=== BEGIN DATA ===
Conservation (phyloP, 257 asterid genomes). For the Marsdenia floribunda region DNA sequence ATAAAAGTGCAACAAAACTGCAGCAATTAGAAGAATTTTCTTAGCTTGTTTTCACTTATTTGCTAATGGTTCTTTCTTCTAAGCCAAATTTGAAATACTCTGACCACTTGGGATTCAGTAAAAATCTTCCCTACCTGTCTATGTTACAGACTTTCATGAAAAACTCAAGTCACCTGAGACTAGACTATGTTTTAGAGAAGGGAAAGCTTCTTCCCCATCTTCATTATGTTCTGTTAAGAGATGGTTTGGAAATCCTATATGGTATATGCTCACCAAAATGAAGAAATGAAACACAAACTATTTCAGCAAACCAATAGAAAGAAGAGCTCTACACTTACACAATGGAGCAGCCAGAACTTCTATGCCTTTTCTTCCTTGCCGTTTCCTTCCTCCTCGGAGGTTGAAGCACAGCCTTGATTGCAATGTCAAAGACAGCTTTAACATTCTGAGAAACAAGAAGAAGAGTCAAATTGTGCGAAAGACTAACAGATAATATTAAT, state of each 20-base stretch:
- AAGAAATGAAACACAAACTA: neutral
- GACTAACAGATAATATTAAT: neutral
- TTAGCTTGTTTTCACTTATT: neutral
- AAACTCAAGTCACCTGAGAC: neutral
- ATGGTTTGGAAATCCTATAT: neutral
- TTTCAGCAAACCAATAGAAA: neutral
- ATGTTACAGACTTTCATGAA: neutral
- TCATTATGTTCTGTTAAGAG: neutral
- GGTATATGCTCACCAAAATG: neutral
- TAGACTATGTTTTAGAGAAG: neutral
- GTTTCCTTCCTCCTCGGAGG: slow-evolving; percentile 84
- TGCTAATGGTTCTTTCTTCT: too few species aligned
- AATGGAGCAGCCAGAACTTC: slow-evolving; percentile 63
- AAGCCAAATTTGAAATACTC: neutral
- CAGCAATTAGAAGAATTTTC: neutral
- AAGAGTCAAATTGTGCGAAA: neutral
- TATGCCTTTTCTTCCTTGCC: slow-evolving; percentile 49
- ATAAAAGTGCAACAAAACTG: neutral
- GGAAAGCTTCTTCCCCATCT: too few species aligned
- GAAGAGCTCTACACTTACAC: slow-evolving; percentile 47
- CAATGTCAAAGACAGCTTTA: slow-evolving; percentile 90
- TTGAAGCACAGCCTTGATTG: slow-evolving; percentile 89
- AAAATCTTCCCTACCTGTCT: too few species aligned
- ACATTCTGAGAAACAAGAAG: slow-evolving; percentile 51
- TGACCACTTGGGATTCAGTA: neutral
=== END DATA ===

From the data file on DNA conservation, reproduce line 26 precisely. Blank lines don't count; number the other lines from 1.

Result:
- TGACCACTTGGGATTCAGTA: neutral